there were the huts of the working people, rough trellises of
tree-trunks interwoven with branches; green as arbors while fresh,
a coarse thatch when dry. There was always a large open space in
front, sheltered by the projecting thatch of the house, and
furnished sometimes with a rough table and benches. Here would be
the women at their work, or the children at play, or sometimes the
drovers taking their lunch of tortillas and wine, while their
animals munched their midday meal hard by. The scenery was often
fine. On the third day the fertile soil, watered by many rivers,
was exchanged for a sandy plain, broken by a thorny mimosa
scattered over the surface. This plain lay between the Cordillera
of the Andes and the Coast Range. As the road advanced farther
inland, the panorama of the Cordilleras became more and more
striking. In the glow of the sunset, the peaks of the abrupt,
jagged walls and the volcano-like summits were defined against the
sky in all their rugged beauty. There was little here to remind one
of the loveliness of the Swiss Alps. With no lower green slopes, no
soft pasturage grounds leading gently up to rocky heights, the
Andes, at least in this part of their range, rise arid, stern, and
bold from base to crest, a fortress wall unbroken by tree or shrub,
or verdure of any kind, and relieved only by the rich and varied
coloring of the rock.
The lodgings for the night were found in small towns along the
road, Tome, Chilian, Linarez, Talca, Curicu, and once, when there
was no inn within reach, at a hospitable hacienda.
A brief sketch of the geological observations made on this
excursion is found in a letter from Agassiz to Mr. Peirce. He never
wrote out, as he had intended to do, a more detailed report.
OFF GUATEMALA, July 29, 1872.
MY DEAR PEIRCE,
. . .I have another new chapter concerning glacial phenomena,
gathered during our land-journey from Talcahuana to Santiago. It is
so complicated a story that I do not feel equal now to recording
the details in a connected statement, but will try to give you the
main facts in a few words.
There is a broad valley between the Andes and the Coast Range, the
valley of Chilian, extending from the Gulf of Ancud, or Port de
Mott, to Santiago and farther north. This valley is a continuation,
upon somewhat higher level, of the channels which, from the Strait
of Magellan to Chiloe, separate the islands from the main-land,
with the sole interruption of Tres Montes. Now this great valley,
extending for more than twenty-five degrees of latitude, is a
CONTINUOUS GLACIER BOTTOM, showing plainly that for its whole
length the great southern ice-sheet has been retreating southward
in it. I could find nowhere any indication that glaciers descending
from the Andes had crossed this valley and reached the shores of
the Pacific. In a few brief localities only did I notice Andean, i.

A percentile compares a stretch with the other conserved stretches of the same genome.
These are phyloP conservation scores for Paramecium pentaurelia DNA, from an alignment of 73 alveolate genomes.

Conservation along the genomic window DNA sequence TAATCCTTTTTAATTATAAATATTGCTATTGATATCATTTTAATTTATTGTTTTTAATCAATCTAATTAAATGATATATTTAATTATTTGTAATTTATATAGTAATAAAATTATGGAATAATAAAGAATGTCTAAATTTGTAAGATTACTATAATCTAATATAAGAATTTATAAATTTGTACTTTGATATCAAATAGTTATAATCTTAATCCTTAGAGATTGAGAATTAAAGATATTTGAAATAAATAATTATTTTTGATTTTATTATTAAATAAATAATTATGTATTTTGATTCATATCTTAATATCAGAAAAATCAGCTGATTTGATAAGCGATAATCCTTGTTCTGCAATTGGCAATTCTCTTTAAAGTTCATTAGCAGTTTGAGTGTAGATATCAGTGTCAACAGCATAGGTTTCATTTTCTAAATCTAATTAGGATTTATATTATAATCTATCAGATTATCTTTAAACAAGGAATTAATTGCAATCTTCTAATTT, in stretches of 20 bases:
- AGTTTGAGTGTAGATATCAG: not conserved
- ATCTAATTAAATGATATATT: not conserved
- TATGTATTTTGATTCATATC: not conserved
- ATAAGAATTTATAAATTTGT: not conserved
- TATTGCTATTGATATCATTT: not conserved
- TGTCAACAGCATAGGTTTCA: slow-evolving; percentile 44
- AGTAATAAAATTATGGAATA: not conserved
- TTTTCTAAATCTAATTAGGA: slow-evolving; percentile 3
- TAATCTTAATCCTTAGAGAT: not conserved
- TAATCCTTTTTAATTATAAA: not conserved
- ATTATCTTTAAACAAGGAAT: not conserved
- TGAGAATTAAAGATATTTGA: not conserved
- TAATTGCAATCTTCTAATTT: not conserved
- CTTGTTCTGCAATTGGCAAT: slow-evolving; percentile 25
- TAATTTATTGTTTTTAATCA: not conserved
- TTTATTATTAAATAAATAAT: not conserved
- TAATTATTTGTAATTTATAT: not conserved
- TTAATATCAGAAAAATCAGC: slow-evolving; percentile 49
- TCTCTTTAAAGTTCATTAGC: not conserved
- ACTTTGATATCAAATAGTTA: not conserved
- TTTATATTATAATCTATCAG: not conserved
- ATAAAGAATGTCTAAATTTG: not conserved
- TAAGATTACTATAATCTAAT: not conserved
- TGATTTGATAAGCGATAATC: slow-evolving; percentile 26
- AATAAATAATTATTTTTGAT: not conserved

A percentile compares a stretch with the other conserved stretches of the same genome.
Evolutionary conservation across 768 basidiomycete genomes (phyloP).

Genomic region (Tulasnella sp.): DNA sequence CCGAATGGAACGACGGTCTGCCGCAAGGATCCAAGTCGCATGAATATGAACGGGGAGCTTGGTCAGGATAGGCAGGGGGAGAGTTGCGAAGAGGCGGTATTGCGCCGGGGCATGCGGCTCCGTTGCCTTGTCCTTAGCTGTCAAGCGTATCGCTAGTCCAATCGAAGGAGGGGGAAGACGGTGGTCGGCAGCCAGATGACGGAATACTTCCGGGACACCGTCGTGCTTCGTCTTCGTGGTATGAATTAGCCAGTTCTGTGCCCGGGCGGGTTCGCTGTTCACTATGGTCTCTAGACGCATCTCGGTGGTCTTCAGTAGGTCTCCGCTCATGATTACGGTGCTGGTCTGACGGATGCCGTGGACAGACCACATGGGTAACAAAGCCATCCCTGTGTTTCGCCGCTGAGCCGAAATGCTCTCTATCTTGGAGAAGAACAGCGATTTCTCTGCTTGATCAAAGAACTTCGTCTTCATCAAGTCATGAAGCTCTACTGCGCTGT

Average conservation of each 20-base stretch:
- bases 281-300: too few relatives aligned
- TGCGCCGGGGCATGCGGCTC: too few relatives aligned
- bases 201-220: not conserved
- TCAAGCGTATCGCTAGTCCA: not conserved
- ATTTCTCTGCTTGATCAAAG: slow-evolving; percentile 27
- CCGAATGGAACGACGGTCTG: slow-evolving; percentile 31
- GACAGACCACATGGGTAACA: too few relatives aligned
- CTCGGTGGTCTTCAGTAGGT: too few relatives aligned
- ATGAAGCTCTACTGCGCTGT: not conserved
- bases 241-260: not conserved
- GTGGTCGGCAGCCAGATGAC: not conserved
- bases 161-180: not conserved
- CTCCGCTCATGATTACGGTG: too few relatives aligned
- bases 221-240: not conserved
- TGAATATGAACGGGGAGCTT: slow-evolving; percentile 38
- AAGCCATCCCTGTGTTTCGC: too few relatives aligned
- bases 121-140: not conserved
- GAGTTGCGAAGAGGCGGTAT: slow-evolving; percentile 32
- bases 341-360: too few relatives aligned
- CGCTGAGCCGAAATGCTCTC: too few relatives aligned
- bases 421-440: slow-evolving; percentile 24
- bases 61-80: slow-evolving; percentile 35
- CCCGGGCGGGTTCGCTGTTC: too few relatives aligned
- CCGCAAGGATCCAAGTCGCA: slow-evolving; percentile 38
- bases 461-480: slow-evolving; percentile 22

e. volcanic, erratics upon the loose materials filling the old
glacier bottom. Between Curicu and Santiago, however, facing the
gorge of Tenon, I saw two distinct lateral moraines, parallel to
one another, chiefly composed of volcanic boulders, resting upon
the old drift, and indicating by their position the course of a
large glacier that once poured down from the Andes of Tenon, and
crossed the main valley, without, however, extending beyond the
eastern slope of the Coast Range. These moraines are so well marked
that they are known throughout the country as the cerillos of
Tenon, but nobody suspects their glacial origin; even the
geologists of Santiago assign a volcanic origin to them. What is
difficult to describe in this history are the successive retrograde
steps of the great southern ice-field that, step by step, left
larger or smaller tracts of the valley to the north of it free of
ice, so that large glacial lakes could be formed, and seem, indeed,
always to have existed along the retreating edge of the great
southern glacier. The natural consequence is that there are
everywhere stratified terraces without border barriers (since these
were formed only by the ice that has vanished), resting at
successively higher or lower levels, as you move north or south,
upon unstratified drift of older date; the northernmost of these
terraces being the oldest, while those further south belong to later
steps in the waning of the ice-fields. From these data I infer that
my suggestion concerning the trend of the strike upon the polished
and glaciated surface of the vicinity of Talcahuana, alluded to in
the postscript of my last letter, is probably correct. . .
At Santiago Agassiz rested a day or two. Here, as everywhere
throughout the country, he met with the greatest kindness and
cordiality. A public reception and dinner were urged upon him by
the city, but his health obliged him to decline this and like
honors elsewhere. Among the letters awaiting him here, was one
which brought him a pleasant surprise. It announced his election as
Foreign Associate of the Institute of France,--"one of the eight."
As the crowning honor of his scientific career, this was, of
course, very gratifying to him. In writing soon after to the
Emperor of Brazil, who had expressed a warm interest in his
election, he says: "The distinction pleased me the more because so
unexpected. Unhappily it is usually a brevet of infirmity, or at
least of old age, and in my case it is to a house in ruins that the
diploma is addressed. I regret it the more because I have never
felt more disposed for work, and yet never so fatigued by it."
From Santiago Agassiz proceeded to Valparaiso, where he rejoined
the ship's company. The events of their cruise had been less
satisfactory than those of his land-journey, for, owing to the